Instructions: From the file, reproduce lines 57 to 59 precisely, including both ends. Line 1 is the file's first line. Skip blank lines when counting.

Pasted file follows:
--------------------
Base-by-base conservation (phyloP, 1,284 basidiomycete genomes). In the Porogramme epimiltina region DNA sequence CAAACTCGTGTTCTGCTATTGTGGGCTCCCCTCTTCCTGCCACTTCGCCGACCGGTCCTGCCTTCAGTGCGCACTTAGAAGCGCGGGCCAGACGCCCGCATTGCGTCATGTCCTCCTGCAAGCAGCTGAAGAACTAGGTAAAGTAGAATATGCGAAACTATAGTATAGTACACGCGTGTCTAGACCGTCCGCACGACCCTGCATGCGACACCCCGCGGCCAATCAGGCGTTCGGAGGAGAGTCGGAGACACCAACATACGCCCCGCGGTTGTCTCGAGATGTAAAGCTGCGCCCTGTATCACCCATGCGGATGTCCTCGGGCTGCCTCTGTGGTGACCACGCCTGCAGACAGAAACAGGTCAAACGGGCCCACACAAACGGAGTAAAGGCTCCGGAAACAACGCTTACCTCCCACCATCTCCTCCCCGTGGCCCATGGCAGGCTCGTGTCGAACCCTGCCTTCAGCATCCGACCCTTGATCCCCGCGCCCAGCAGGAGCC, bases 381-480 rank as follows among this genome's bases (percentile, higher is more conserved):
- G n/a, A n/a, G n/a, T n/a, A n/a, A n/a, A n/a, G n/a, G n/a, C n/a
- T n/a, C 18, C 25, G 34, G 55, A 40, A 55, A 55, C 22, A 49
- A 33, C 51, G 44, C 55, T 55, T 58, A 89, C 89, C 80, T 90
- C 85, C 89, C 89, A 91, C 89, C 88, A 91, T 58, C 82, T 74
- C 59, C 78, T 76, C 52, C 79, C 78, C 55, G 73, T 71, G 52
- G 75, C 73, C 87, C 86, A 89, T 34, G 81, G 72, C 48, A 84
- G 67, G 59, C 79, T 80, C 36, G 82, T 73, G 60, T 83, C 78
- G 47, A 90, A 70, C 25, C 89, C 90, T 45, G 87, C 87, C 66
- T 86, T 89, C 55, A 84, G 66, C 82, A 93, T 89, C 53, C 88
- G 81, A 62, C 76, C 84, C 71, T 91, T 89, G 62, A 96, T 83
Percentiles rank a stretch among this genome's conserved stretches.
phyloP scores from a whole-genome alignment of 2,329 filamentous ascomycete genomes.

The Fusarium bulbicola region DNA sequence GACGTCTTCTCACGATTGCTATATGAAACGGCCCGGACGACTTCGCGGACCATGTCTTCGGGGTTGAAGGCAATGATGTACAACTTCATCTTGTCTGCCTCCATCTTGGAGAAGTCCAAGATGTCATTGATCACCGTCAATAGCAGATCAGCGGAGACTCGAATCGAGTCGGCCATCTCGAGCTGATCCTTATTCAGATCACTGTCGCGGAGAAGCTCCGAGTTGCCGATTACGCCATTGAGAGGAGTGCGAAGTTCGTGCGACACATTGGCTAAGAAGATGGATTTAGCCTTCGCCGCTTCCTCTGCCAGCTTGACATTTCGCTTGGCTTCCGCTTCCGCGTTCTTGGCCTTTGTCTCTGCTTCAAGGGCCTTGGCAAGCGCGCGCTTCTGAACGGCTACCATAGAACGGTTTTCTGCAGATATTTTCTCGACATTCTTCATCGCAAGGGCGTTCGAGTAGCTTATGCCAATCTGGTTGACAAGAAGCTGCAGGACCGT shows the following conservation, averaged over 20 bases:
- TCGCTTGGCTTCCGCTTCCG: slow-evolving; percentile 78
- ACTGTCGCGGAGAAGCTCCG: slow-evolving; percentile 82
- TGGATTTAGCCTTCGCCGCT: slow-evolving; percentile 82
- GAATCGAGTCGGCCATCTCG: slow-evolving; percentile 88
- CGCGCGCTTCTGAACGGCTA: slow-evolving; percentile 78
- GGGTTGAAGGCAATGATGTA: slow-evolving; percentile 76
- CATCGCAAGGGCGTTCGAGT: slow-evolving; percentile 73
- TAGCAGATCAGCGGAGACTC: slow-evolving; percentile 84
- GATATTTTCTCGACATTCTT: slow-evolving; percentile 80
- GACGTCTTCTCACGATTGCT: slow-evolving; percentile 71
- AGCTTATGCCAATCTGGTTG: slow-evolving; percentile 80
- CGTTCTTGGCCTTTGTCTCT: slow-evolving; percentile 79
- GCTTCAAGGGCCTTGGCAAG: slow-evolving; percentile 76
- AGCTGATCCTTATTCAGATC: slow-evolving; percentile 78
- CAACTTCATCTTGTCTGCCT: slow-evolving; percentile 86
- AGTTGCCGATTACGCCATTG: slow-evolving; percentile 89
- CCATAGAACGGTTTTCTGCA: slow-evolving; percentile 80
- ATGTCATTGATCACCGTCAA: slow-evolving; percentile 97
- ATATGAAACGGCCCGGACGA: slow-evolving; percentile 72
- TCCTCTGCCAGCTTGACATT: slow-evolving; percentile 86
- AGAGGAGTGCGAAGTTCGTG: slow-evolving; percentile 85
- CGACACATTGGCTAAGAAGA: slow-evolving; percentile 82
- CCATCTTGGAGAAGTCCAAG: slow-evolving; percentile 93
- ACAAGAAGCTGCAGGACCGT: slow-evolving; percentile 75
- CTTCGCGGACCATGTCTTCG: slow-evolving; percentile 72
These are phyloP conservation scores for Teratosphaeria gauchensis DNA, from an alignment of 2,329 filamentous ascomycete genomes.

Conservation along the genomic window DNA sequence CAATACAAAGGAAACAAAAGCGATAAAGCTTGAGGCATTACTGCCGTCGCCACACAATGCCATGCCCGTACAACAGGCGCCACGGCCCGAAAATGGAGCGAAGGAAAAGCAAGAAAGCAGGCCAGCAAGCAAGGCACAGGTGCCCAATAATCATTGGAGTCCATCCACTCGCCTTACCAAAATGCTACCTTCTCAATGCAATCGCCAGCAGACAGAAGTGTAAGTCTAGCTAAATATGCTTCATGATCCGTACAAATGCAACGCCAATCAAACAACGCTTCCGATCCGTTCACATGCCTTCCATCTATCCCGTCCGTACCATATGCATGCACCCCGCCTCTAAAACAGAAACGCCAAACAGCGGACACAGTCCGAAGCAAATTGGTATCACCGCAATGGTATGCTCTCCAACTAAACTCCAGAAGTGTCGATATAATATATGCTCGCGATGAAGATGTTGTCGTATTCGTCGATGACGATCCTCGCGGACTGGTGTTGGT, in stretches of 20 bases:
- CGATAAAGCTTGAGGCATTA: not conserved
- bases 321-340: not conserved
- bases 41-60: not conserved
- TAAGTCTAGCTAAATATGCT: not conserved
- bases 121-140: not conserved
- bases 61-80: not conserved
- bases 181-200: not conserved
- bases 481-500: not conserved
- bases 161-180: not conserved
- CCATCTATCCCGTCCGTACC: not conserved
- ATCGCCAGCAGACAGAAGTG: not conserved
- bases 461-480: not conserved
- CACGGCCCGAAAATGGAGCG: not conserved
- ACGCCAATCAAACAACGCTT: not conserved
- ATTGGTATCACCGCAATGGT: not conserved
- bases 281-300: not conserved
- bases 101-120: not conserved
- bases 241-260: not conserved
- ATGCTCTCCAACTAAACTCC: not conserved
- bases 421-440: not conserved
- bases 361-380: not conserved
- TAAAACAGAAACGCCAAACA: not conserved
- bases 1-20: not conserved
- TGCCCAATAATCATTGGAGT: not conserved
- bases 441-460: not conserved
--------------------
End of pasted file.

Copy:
- bases 281-300: not conserved
- bases 101-120: not conserved
- bases 241-260: not conserved